CM . . .
. Volume XIX Number 19. . . .January 18, 2013
John Hunt has travelled all over the world exploring different areas and bringing out animals and birds which he then supplies to zoos. John has two sons, with Hal starting university and Roger, who is four years younger than Hal, being on a school holiday. At the beginning of the trip, John receives an ominous cable warning him to give up the trip down the Pastaza River which is one of the headwaters of the Amazon. Hal also believes that he is being followed and is wary about the start. Shortly after they begin the journey, John must return home because there has been a fire which has destroyed his collection of animals. The boys decide to continue because Hal also wants to map the uncharted areas that they plan to travel through.
Amazon Adventure is the first of 14 adventure stories originally written in the 1950ís by Willard Price and recently reprinted. His background in natural history, ethnology and exploration is evident as he writes about the Amazon in South America and also the collection of animals. Some of his writing is now politically incorrect, especially in the descriptions and behavior of the aboriginal people, but this doesnít take away from the adventure and authenticity of the information about the animals.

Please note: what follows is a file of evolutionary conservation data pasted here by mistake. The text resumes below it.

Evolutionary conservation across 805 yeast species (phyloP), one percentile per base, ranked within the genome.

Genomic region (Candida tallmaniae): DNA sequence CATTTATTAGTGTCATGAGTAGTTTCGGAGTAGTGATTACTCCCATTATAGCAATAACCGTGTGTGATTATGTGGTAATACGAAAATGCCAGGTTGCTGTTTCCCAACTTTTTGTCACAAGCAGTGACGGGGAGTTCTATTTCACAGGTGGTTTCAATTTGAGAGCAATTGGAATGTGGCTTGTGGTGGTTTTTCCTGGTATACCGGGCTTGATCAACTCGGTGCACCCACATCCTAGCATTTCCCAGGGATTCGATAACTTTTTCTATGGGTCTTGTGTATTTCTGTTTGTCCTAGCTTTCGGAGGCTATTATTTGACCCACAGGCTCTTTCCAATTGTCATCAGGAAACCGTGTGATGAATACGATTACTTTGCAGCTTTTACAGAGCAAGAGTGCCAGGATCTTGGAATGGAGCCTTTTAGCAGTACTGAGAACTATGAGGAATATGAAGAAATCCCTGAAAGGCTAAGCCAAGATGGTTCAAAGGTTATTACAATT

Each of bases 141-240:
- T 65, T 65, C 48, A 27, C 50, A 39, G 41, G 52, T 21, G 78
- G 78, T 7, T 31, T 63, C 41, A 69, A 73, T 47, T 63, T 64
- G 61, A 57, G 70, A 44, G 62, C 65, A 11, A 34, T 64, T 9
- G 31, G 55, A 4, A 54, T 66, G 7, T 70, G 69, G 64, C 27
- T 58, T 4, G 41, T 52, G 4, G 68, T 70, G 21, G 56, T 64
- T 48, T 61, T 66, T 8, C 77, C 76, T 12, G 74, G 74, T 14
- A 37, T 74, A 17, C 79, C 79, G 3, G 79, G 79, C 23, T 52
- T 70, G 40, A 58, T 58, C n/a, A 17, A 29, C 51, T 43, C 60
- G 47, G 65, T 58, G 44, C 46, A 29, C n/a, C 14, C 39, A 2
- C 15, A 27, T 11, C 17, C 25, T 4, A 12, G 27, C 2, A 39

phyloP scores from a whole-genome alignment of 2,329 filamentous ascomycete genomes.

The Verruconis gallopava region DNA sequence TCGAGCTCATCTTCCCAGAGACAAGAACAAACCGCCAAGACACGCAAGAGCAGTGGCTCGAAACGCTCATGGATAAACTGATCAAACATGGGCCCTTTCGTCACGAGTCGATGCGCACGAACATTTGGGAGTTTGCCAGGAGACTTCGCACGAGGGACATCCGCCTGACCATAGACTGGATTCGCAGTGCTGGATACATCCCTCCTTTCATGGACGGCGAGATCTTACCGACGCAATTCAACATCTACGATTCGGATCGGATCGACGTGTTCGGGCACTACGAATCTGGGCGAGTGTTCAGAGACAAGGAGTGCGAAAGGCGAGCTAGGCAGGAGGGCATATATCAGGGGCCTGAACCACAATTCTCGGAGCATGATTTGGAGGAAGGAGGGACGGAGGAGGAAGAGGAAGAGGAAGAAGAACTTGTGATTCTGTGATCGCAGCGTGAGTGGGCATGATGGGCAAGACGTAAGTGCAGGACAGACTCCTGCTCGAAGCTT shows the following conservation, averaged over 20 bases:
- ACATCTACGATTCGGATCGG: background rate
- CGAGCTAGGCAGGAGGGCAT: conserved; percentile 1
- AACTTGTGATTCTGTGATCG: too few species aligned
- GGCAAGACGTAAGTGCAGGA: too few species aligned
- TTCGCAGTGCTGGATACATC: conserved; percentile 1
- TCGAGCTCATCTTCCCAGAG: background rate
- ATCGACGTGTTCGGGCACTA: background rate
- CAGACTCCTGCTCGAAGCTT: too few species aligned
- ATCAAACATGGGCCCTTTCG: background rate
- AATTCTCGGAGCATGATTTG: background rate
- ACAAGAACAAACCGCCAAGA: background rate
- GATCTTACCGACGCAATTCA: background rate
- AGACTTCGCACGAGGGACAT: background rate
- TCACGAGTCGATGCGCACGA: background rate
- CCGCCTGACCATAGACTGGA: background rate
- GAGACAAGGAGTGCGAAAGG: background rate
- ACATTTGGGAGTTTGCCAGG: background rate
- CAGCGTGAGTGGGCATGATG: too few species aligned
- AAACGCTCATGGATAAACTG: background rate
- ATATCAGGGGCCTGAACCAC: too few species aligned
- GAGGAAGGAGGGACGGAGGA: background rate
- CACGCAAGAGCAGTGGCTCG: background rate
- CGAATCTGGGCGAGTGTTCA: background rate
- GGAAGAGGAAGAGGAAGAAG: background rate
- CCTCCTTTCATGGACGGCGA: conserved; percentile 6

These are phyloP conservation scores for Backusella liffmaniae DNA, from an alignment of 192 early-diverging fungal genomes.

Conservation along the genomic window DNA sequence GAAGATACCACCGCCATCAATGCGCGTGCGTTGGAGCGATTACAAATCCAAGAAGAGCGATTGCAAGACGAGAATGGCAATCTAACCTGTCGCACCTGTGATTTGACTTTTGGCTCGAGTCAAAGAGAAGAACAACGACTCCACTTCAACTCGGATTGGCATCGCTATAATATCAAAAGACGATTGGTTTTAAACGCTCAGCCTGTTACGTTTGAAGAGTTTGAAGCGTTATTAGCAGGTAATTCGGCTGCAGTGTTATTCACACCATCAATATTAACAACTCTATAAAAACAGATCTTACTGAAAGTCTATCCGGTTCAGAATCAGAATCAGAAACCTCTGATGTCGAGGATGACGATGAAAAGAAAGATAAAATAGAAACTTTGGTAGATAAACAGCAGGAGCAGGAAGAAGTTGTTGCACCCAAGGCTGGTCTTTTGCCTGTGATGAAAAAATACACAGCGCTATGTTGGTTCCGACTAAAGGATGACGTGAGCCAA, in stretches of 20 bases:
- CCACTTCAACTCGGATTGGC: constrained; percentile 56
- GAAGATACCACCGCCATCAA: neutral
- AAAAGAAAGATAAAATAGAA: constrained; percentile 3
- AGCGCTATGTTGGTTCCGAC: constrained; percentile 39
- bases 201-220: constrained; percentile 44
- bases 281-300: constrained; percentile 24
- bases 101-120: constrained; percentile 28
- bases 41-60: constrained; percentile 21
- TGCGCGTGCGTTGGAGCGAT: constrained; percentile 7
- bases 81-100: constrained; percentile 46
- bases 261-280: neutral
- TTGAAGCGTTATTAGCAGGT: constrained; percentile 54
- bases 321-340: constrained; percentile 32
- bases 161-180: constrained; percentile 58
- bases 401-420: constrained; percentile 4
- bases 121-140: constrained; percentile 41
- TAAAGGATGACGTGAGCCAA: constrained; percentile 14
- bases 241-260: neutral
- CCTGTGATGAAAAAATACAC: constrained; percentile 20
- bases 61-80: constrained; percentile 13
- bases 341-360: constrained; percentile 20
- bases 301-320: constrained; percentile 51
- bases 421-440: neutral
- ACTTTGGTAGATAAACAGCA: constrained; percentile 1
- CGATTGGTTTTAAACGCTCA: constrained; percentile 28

The 27 chapters are generally 10-15 pages in length and have titles which develop the plot. The pen and ink illustrations add interest to the text. The characters of Hal and Roger are realistic as they continue the journey without their father and fight cannibalistic Indians, piranhas, crocodiles and an anteater. The sibling rivalry is apparent, and Roger has a sense of humour which is sometimes misdirected. Hal is young to have the responsibility for the voyage, but the story is developed in a believable way. The story concludes with the boys planning on a trip to the South Seas next year where they hope to capture an octopus, dive for pearls and get shipwrecked on a desert island.
Amazon Adventure would appeal to a variety of readers, including readers of mystery (the inclusion of Croc), adventure (the journey down the Amazon), wildlife stories (information about the animals collected) and realistic fiction (the story of two brothers working together to assist their father). Younger readers may enjoy the book as a read-aloud choice, and older readers (Grade 8 and above) would enjoy the adventure. Readers older than Grade 8 could also enjoy the content of the book. It would be an excellent addition for personal, class, school and public libraries.
Deborah Mervold, an educator from Shellbrook, SK, is now doing faculty training and program development at Saskatchewan Institute of Applied Science and Technology.
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